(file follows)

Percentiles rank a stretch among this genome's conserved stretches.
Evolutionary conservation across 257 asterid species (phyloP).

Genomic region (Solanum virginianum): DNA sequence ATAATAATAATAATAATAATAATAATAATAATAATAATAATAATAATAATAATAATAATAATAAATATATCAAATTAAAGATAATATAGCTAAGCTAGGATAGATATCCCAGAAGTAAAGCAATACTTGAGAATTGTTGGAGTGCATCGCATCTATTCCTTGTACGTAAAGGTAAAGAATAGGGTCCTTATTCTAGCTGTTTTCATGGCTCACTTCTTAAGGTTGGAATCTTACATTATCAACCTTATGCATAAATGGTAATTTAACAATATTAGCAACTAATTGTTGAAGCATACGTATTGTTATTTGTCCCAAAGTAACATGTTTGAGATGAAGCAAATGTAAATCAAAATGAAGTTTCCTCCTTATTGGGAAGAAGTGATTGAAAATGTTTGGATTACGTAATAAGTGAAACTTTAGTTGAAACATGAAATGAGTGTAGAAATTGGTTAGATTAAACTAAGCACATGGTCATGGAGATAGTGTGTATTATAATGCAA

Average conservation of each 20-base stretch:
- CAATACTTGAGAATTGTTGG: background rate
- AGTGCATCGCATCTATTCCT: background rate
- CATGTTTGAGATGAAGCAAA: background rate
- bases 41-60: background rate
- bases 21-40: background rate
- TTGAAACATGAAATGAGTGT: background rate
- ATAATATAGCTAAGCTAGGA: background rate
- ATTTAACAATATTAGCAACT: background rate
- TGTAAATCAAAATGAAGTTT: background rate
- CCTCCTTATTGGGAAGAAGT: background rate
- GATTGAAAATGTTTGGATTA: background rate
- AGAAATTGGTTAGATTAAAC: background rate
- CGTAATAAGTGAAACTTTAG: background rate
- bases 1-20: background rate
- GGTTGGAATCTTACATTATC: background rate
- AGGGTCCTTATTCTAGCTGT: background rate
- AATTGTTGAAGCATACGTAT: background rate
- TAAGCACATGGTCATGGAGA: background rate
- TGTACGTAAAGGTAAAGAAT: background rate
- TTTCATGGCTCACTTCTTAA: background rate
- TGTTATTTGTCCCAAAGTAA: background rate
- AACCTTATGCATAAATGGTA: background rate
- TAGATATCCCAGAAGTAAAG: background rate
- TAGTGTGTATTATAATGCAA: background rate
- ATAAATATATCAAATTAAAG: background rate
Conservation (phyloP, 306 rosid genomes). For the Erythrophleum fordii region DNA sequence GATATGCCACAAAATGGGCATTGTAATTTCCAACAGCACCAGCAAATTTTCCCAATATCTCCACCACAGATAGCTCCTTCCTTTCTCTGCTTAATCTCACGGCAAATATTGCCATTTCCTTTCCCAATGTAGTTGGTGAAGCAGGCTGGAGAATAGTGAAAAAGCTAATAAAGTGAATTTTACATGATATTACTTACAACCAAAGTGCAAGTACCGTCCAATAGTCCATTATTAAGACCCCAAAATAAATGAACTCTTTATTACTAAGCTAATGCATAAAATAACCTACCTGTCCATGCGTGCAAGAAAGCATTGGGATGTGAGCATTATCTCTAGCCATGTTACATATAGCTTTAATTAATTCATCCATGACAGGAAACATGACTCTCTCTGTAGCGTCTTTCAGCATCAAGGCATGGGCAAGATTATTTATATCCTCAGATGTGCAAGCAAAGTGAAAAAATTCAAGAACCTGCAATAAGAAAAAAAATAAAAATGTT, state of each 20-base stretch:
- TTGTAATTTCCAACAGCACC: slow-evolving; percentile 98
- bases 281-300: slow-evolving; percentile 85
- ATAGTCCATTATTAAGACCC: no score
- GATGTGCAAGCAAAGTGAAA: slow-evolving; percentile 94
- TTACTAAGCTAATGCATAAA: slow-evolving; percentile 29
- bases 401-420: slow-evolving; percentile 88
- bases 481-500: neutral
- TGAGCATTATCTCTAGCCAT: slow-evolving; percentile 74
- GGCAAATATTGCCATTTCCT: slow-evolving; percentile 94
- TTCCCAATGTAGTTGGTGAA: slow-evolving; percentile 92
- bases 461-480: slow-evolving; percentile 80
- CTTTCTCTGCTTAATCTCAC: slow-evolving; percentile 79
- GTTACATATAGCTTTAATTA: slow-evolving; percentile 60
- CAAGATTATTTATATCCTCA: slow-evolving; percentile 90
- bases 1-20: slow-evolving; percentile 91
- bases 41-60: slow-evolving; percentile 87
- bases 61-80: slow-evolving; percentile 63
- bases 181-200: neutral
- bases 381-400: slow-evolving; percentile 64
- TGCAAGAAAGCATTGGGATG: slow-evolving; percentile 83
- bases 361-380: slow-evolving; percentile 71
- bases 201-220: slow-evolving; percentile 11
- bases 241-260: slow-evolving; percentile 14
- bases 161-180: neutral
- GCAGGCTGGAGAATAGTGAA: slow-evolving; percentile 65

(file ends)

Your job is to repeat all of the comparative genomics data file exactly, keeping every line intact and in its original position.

Percentiles rank a stretch among this genome's conserved stretches.
Evolutionary conservation across 257 asterid species (phyloP).

Genomic region (Solanum virginianum): DNA sequence ATAATAATAATAATAATAATAATAATAATAATAATAATAATAATAATAATAATAATAATAATAAATATATCAAATTAAAGATAATATAGCTAAGCTAGGATAGATATCCCAGAAGTAAAGCAATACTTGAGAATTGTTGGAGTGCATCGCATCTATTCCTTGTACGTAAAGGTAAAGAATAGGGTCCTTATTCTAGCTGTTTTCATGGCTCACTTCTTAAGGTTGGAATCTTACATTATCAACCTTATGCATAAATGGTAATTTAACAATATTAGCAACTAATTGTTGAAGCATACGTATTGTTATTTGTCCCAAAGTAACATGTTTGAGATGAAGCAAATGTAAATCAAAATGAAGTTTCCTCCTTATTGGGAAGAAGTGATTGAAAATGTTTGGATTACGTAATAAGTGAAACTTTAGTTGAAACATGAAATGAGTGTAGAAATTGGTTAGATTAAACTAAGCACATGGTCATGGAGATAGTGTGTATTATAATGCAA

Average conservation of each 20-base stretch:
- CAATACTTGAGAATTGTTGG: background rate
- AGTGCATCGCATCTATTCCT: background rate
- CATGTTTGAGATGAAGCAAA: background rate
- bases 41-60: background rate
- bases 21-40: background rate
- TTGAAACATGAAATGAGTGT: background rate
- ATAATATAGCTAAGCTAGGA: background rate
- ATTTAACAATATTAGCAACT: background rate
- TGTAAATCAAAATGAAGTTT: background rate
- CCTCCTTATTGGGAAGAAGT: background rate
- GATTGAAAATGTTTGGATTA: background rate
- AGAAATTGGTTAGATTAAAC: background rate
- CGTAATAAGTGAAACTTTAG: background rate
- bases 1-20: background rate
- GGTTGGAATCTTACATTATC: background rate
- AGGGTCCTTATTCTAGCTGT: background rate
- AATTGTTGAAGCATACGTAT: background rate
- TAAGCACATGGTCATGGAGA: background rate
- TGTACGTAAAGGTAAAGAAT: background rate
- TTTCATGGCTCACTTCTTAA: background rate
- TGTTATTTGTCCCAAAGTAA: background rate
- AACCTTATGCATAAATGGTA: background rate
- TAGATATCCCAGAAGTAAAG: background rate
- TAGTGTGTATTATAATGCAA: background rate
- ATAAATATATCAAATTAAAG: background rate
Conservation (phyloP, 306 rosid genomes). For the Erythrophleum fordii region DNA sequence GATATGCCACAAAATGGGCATTGTAATTTCCAACAGCACCAGCAAATTTTCCCAATATCTCCACCACAGATAGCTCCTTCCTTTCTCTGCTTAATCTCACGGCAAATATTGCCATTTCCTTTCCCAATGTAGTTGGTGAAGCAGGCTGGAGAATAGTGAAAAAGCTAATAAAGTGAATTTTACATGATATTACTTACAACCAAAGTGCAAGTACCGTCCAATAGTCCATTATTAAGACCCCAAAATAAATGAACTCTTTATTACTAAGCTAATGCATAAAATAACCTACCTGTCCATGCGTGCAAGAAAGCATTGGGATGTGAGCATTATCTCTAGCCATGTTACATATAGCTTTAATTAATTCATCCATGACAGGAAACATGACTCTCTCTGTAGCGTCTTTCAGCATCAAGGCATGGGCAAGATTATTTATATCCTCAGATGTGCAAGCAAAGTGAAAAAATTCAAGAACCTGCAATAAGAAAAAAAATAAAAATGTT, state of each 20-base stretch:
- TTGTAATTTCCAACAGCACC: slow-evolving; percentile 98
- bases 281-300: slow-evolving; percentile 85
- ATAGTCCATTATTAAGACCC: no score
- GATGTGCAAGCAAAGTGAAA: slow-evolving; percentile 94
- TTACTAAGCTAATGCATAAA: slow-evolving; percentile 29
- bases 401-420: slow-evolving; percentile 88
- bases 481-500: neutral
- TGAGCATTATCTCTAGCCAT: slow-evolving; percentile 74
- GGCAAATATTGCCATTTCCT: slow-evolving; percentile 94
- TTCCCAATGTAGTTGGTGAA: slow-evolving; percentile 92
- bases 461-480: slow-evolving; percentile 80
- CTTTCTCTGCTTAATCTCAC: slow-evolving; percentile 79
- GTTACATATAGCTTTAATTA: slow-evolving; percentile 60
- CAAGATTATTTATATCCTCA: slow-evolving; percentile 90
- bases 1-20: slow-evolving; percentile 91
- bases 41-60: slow-evolving; percentile 87
- bases 61-80: slow-evolving; percentile 63
- bases 181-200: neutral
- bases 381-400: slow-evolving; percentile 64
- TGCAAGAAAGCATTGGGATG: slow-evolving; percentile 83
- bases 361-380: slow-evolving; percentile 71
- bases 201-220: slow-evolving; percentile 11
- bases 241-260: slow-evolving; percentile 14
- bases 161-180: neutral
- GCAGGCTGGAGAATAGTGAA: slow-evolving; percentile 65